Metallica’s fourth LP isn’t a walk in the park, but that’s not a bad thing. In fact, it’s a testament to the band’s insistence on pushing the boundaries of its genre as far as it could go. However, …And Justice for All isn’t easy to listen to, discuss, or write about because the album’s story, from its beginnings to its legacy, is pregnant with conflict.

Coming off the death of lauded bass player, band member and friend, Cliff Burton and the hiring of Jason Newsted, Metallica was determined to make the toughest, hardest, fastest, most progressive and most transgressive album it possibly could. All the while, they were dealing with grief, inner turmoil and the potential of breaking into the mainstream unlike any other band of its kind had before. As such, Justice took the band’s musical evolution to it’s natural end point: atypical song structure, loads of unusual time signatures woven quite brilliantly into thrash metal, blends of handfuls of riffs from song to song, darker lyrical themes and darker music.

What all of that congealed into is a 65-minute-long beast of a record (with tracks running from five to nine minutes long) that is as praised for its brilliance as it is criticized for production values that effectively ended the ‘80s iteration of Metallica. For better or worse. Most would suggest for the worse.

For all of Justice’s magnificent qualities, it’s generally understood that the unity the band felt during the Master of Puppets sessions had died with Cliff Burton, and the final product suffered for it. Newsted’s bass style did not match up with Burton’s at all; his tracks were recorded without the rest of the band present. Whether it was due to hazing (which is still the accepted story to this day) from James Hetfield and Lars Ulrich, or producer Flemming Rasmussen taking a backseat for the mixing process, or Hetfield wanting a more guitar-heavy sound, the bass is nearly inaudible. The bass is so low in the mix that the guitars sound tinny and flat. Whatever happened with the drum production (which the band has more or less struggled with on each album since, most famously on 2003’s St. Anger), makes the snare drum sound like a popping midi track. While all of this can be overlooked because of the strength of the music, the band’s personal turmoil is responsible for a rather odd-sounding record.

In spite of everything, Justice sold nearly two million copies by the end of 1988, and became the first underground metal record to make the Billboard charts in the United States. This of course can be partially attributes to the fever dream music video for “One,” which is still one of the band’s most-played and well-loved songs. But the band’s tenacity for pushing their limits as musicians is the driving force behind the album’s success. Songs like “Blackened,” “Harvester of Sorrows,” “One” and “Dyers Eve” don’t come about from just any thrash band, and critics and fans alike could see that Metallica had transcended the genre and become something else entirely.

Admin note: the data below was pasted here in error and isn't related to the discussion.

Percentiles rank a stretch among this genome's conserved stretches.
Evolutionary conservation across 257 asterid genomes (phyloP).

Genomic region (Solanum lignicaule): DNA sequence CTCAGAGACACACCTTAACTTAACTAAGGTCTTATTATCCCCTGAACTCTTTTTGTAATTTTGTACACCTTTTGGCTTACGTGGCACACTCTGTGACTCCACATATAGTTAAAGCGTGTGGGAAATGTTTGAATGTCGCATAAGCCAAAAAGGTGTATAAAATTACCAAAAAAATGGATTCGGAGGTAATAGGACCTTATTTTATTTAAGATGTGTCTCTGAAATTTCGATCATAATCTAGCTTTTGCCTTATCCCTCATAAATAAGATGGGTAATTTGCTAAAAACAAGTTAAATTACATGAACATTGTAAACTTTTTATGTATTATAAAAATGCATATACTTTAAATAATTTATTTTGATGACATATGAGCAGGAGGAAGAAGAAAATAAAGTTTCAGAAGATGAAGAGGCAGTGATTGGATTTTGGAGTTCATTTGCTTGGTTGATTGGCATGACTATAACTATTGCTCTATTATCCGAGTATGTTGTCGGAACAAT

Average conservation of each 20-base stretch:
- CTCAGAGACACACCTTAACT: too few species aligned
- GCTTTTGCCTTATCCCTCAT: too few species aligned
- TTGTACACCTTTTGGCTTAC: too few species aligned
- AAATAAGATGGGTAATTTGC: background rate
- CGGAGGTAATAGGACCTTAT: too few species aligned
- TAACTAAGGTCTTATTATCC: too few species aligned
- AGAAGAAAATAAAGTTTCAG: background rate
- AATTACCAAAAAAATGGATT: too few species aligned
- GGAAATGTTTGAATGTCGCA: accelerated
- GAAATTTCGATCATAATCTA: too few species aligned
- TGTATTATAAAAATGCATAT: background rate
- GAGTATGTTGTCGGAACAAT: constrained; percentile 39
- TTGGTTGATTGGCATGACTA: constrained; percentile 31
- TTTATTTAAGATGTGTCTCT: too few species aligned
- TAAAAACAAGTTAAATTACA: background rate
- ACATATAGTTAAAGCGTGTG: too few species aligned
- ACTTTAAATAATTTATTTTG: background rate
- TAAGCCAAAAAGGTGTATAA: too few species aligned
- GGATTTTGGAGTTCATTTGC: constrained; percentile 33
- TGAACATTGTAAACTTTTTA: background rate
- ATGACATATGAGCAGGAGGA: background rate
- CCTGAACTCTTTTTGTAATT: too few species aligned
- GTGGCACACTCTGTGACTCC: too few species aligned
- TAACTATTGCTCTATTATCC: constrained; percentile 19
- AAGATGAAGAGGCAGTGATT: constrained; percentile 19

History shows that the post-Burton woes of the band were not a one-off occurrence. These issues continued long after Justice had taken the crown as a ground-breaking, genre-blurring monstrosity complete with both mind-boggling aggression and eagle-eyed focus. But one thing remains in the hearts and minds of Metallica fans: depending on which band you like best—the ‘80s thrash experimental Metallica or the ‘90s rock ‘n’ roll focused Metallica—Justice could be considered both a beginning and an end: the beginning of the massive success that’s followed the group despite their many oddities and quirks; or the ending of a thrash fan’s dream.

Whether it’s the complexity of the music, or the fracturing interpersonal relationships between bandmates, or the push and pull between music and sound quality, or what has happened since Justice’s release, this is not an easy album to discuss. But that’s part of its appeal. Metallica made a record that still starts arguments between fans. The only thing fans may agree on is that …And Justice for All may very well be peak Metallica.

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